Wednesday, October 20, 2010

Interview with Recoil (and ex-Depeche Mode) mastermind Alan Wilder

A version of my Recoil interview originally appeared in the North County Times and can be viewed at the link below: Photo courtesy of Mute Records. 

Upcoming concerts include Friday at the El Rey Theatre in LA, Saturday at Anthology in San Diego and Sunday at the Galaxy Theatre in Santa Ana. For more info, go to

Technological advances have multiple benefits. One became the catalyst for Recoil’s long-awaited transition from studio to concert entity.

The electronic music project had never presented in a live context because sonic architect Alan Wilder always felt it needed to be accompanied by films.

“Up until recently, that would’ve been too expensive. [Everything] has changed these days with cheap editing software and high quality small cameras,” said the former Depeche Mode member, during a recent phone interview at home in England.

Then there was the matter of Recoil’s various singers, spread out across the world. “The music is put together in such an unusual way, I couldn’t imagine a band playing it.” 

Last week, Recoil launched its inaugural American tour, which heads to San Diego on Saturday - Wilder’s first area appearance since November 1993 with Depeche Mode.

“I want to stress that it’s not a live band. There’s not a bunch of musicians and vocalists coming along. What we do is an audio/visual presentation designed to work in the live arena. We obviously do some live performance on top of what’s prepared, but it’s very much a visual feast,” Wilder explained.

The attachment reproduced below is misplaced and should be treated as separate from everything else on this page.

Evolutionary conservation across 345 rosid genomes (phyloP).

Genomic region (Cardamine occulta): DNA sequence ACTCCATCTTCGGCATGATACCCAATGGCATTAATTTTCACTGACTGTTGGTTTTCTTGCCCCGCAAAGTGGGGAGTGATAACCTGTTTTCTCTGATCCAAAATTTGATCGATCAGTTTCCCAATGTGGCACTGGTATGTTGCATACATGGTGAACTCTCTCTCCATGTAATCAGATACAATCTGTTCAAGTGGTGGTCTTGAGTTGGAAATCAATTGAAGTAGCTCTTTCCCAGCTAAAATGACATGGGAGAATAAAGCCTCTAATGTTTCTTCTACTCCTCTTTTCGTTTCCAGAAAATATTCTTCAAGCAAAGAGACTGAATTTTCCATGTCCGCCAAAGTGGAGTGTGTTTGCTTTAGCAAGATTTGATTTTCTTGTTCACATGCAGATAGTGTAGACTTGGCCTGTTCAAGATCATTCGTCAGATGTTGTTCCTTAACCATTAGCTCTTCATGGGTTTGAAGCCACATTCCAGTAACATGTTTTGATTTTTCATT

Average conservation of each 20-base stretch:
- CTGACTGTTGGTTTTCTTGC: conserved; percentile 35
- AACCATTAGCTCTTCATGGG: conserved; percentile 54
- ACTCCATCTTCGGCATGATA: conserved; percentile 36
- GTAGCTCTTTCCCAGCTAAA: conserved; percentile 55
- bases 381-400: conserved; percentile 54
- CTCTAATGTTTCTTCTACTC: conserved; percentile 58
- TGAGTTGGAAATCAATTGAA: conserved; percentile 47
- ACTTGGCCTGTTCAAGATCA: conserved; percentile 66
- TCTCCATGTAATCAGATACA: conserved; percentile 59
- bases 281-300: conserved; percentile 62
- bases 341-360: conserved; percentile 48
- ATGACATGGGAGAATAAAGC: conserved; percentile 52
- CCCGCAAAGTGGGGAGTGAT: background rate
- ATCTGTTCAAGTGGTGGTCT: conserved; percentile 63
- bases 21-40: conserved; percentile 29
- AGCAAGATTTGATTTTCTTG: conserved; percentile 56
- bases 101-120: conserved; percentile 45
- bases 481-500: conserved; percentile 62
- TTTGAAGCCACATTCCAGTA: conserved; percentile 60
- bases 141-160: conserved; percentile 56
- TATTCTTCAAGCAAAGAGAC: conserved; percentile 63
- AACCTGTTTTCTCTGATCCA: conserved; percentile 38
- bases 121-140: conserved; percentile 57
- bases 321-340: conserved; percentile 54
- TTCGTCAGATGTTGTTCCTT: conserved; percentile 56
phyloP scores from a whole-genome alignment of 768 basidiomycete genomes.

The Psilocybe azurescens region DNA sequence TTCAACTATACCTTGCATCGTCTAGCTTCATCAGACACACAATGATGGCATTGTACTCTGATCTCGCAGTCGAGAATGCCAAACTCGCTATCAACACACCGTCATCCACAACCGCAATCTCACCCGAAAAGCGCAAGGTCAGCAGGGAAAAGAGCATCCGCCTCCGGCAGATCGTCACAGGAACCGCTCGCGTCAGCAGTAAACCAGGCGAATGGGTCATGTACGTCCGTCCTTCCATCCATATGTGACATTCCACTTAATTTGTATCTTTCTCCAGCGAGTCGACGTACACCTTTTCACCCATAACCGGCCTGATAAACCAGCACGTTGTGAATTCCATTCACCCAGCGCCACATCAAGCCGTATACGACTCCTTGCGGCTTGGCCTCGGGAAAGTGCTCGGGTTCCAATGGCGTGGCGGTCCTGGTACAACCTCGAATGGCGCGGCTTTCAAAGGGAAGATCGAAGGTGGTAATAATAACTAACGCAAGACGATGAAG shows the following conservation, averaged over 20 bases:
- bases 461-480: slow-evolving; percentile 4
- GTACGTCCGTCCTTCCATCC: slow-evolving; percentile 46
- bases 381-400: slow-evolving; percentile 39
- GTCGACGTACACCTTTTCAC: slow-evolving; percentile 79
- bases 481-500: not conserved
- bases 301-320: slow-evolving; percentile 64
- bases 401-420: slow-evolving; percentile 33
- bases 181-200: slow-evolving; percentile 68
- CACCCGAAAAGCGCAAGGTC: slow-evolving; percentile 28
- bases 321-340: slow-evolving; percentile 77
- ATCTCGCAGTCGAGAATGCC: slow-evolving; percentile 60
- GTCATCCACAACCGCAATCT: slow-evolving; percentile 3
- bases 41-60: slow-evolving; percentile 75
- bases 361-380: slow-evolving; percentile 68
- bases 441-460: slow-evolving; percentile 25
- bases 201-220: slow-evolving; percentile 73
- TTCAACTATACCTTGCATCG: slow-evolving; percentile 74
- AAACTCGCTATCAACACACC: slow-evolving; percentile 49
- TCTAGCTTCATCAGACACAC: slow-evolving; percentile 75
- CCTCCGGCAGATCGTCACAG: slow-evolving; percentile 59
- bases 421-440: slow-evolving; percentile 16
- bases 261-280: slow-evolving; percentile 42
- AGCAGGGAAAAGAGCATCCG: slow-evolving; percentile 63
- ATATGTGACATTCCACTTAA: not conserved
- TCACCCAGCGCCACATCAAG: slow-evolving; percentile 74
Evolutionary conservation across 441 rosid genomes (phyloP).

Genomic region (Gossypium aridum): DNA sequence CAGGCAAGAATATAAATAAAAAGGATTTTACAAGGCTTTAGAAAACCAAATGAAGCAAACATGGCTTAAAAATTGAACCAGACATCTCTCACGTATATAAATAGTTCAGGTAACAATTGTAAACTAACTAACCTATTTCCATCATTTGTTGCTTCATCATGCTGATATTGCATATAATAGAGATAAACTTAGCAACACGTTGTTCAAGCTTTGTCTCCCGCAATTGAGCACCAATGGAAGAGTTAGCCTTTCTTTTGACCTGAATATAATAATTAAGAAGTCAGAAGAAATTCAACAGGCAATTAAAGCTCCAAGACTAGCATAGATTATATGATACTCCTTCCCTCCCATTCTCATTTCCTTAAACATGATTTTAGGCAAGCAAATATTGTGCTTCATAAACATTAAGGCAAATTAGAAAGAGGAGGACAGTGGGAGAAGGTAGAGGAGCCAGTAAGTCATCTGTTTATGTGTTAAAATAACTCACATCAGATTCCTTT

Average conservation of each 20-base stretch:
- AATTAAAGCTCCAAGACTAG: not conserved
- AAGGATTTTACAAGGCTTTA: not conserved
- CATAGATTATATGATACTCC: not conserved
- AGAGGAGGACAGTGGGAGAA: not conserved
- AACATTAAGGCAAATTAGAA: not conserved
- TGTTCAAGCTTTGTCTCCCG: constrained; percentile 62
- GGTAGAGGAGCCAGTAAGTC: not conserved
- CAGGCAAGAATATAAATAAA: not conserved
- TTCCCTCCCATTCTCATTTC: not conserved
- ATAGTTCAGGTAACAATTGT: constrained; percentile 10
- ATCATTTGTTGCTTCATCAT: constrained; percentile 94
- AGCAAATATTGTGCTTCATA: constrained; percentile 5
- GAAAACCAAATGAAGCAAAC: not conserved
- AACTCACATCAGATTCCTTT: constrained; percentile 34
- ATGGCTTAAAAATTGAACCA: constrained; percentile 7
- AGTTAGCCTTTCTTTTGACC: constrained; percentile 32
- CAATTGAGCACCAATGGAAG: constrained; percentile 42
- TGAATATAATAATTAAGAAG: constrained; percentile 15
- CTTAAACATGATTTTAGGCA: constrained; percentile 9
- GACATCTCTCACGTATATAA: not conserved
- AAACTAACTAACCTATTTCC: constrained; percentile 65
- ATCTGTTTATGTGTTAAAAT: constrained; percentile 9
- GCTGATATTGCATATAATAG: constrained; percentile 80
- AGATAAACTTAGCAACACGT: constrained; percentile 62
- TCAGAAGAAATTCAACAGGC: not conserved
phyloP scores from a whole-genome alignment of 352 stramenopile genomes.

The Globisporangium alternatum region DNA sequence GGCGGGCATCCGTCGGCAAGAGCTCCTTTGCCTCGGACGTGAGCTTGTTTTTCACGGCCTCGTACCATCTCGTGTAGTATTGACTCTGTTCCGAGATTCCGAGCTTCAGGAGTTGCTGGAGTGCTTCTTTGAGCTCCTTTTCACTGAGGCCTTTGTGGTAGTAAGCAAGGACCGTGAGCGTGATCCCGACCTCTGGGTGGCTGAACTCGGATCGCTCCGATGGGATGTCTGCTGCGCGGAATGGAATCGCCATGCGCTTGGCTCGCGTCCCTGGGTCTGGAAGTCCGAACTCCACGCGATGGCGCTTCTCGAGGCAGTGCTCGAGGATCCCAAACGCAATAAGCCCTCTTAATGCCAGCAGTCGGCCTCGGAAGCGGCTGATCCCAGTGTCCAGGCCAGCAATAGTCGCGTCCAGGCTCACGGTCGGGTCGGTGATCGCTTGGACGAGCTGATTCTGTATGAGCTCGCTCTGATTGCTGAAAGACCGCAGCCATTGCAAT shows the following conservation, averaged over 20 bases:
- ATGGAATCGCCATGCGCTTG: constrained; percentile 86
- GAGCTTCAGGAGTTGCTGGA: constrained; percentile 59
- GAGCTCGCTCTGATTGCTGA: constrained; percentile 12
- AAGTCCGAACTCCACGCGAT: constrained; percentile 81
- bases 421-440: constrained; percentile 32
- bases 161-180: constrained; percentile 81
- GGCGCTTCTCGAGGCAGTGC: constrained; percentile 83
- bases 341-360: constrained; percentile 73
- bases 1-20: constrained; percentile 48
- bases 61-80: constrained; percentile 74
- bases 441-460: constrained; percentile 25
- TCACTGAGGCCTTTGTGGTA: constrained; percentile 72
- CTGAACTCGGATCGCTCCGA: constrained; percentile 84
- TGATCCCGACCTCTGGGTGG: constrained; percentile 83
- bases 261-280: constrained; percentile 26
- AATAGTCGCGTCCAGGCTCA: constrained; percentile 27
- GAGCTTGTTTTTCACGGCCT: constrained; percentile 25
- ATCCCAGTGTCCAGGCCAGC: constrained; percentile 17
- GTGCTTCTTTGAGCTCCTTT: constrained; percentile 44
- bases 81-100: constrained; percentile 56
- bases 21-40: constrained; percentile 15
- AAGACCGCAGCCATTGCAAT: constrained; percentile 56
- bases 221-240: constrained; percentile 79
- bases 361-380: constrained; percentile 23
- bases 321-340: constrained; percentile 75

“It almost runs as a continuous piece and constantly changes. You never quite know what’s coming next. The idea is to get people moving. It’s quite lively in that respect. The music is stripped back and pumps quite hard. We want it to be loud and work on that level.”

Over the course of five Recoil albums since 1988, Wilder has worked with a diverse crop of vocalists: Nitzer Ebbs Douglas McCarthy, Diamanda Galas, Toni Halliday of Curve, spoken word artist/novelist Maggie Estep, Delta blues guitarist Joe Richardson and Moby, among them. All but the latter are represented on “Selected,” a new career retrospective assembled by Wilder and musical partner/Mute Records engineer Paul Kendall.

When Mute wanted to bring people up to speed and said Wilder could put anything on it, he found the process was like having “an open book…I really just applied simple logic and took important tracks I knew had to be there.

“It was like a sports team: you get the key players and build the rest around that. My main criteria was it should work as a whole listen. The really old stuff didn’t sit right, so most material is from the last three recordings.”

From Galas’ odd intonations set to a jazzy dance groove (“Strange Hours”) and McCarthy’s fierce vocals on a propulsive Sensational Alex Harvey Band cover (“Faith Healer”) to ethereal (“Allelujah”), gospel (“Red River Cargo”), luxurious trip-hop (“Drifting”) and harrowing tunes that would fit on an old David Lynch movie soundtrack, “Selected” is a solid primer for the uninitiated. The deluxe version features remixes.

“I’m not really in a position to farm out music to expensive remixers, so I choose people I think are enthusiastic and keen and have something a bit unusual to offer. Or we do them ourselves…it’s a mish mash of different people and mixes over the years.”